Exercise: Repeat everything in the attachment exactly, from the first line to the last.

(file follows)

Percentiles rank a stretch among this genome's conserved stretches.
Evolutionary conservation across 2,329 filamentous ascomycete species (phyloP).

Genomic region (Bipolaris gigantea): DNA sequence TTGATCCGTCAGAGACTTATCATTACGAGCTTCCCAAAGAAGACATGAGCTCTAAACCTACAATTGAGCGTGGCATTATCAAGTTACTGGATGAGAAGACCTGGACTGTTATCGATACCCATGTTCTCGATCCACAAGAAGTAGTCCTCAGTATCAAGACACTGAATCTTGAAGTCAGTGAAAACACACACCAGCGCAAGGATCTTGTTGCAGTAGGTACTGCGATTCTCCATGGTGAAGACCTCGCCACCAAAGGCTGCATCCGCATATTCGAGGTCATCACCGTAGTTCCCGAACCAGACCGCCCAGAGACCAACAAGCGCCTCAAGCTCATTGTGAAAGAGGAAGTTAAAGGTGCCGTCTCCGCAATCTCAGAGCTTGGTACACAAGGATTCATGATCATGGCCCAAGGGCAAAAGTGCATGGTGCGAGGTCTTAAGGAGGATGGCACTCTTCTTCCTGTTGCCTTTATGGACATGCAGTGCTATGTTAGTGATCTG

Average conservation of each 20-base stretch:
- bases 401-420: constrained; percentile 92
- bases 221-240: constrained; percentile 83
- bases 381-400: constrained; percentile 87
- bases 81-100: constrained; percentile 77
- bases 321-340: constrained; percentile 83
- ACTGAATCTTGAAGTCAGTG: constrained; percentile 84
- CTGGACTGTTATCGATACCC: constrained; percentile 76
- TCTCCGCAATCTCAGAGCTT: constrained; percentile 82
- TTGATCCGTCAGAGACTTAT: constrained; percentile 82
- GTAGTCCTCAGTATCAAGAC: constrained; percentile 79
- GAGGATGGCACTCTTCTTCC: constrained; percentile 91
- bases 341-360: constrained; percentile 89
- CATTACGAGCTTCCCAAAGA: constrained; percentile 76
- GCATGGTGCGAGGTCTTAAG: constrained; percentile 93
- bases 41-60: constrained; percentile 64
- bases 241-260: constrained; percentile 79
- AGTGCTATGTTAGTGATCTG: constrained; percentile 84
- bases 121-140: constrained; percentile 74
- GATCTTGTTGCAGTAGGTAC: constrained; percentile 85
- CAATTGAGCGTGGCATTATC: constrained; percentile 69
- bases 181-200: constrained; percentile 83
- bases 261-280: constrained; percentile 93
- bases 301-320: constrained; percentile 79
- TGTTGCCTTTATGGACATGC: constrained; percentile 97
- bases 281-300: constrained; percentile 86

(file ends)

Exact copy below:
Percentiles rank a stretch among this genome's conserved stretches.
Evolutionary conservation across 2,329 filamentous ascomycete species (phyloP).

Genomic region (Bipolaris gigantea): DNA sequence TTGATCCGTCAGAGACTTATCATTACGAGCTTCCCAAAGAAGACATGAGCTCTAAACCTACAATTGAGCGTGGCATTATCAAGTTACTGGATGAGAAGACCTGGACTGTTATCGATACCCATGTTCTCGATCCACAAGAAGTAGTCCTCAGTATCAAGACACTGAATCTTGAAGTCAGTGAAAACACACACCAGCGCAAGGATCTTGTTGCAGTAGGTACTGCGATTCTCCATGGTGAAGACCTCGCCACCAAAGGCTGCATCCGCATATTCGAGGTCATCACCGTAGTTCCCGAACCAGACCGCCCAGAGACCAACAAGCGCCTCAAGCTCATTGTGAAAGAGGAAGTTAAAGGTGCCGTCTCCGCAATCTCAGAGCTTGGTACACAAGGATTCATGATCATGGCCCAAGGGCAAAAGTGCATGGTGCGAGGTCTTAAGGAGGATGGCACTCTTCTTCCTGTTGCCTTTATGGACATGCAGTGCTATGTTAGTGATCTG

Average conservation of each 20-base stretch:
- bases 401-420: constrained; percentile 92
- bases 221-240: constrained; percentile 83
- bases 381-400: constrained; percentile 87
- bases 81-100: constrained; percentile 77
- bases 321-340: constrained; percentile 83
- ACTGAATCTTGAAGTCAGTG: constrained; percentile 84
- CTGGACTGTTATCGATACCC: constrained; percentile 76
- TCTCCGCAATCTCAGAGCTT: constrained; percentile 82
- TTGATCCGTCAGAGACTTAT: constrained; percentile 82
- GTAGTCCTCAGTATCAAGAC: constrained; percentile 79
- GAGGATGGCACTCTTCTTCC: constrained; percentile 91
- bases 341-360: constrained; percentile 89
- CATTACGAGCTTCCCAAAGA: constrained; percentile 76
- GCATGGTGCGAGGTCTTAAG: constrained; percentile 93
- bases 41-60: constrained; percentile 64
- bases 241-260: constrained; percentile 79
- AGTGCTATGTTAGTGATCTG: constrained; percentile 84
- bases 121-140: constrained; percentile 74
- GATCTTGTTGCAGTAGGTAC: constrained; percentile 85
- CAATTGAGCGTGGCATTATC: constrained; percentile 69
- bases 181-200: constrained; percentile 83
- bases 261-280: constrained; percentile 93
- bases 301-320: constrained; percentile 79
- TGTTGCCTTTATGGACATGC: constrained; percentile 97
- bases 281-300: constrained; percentile 86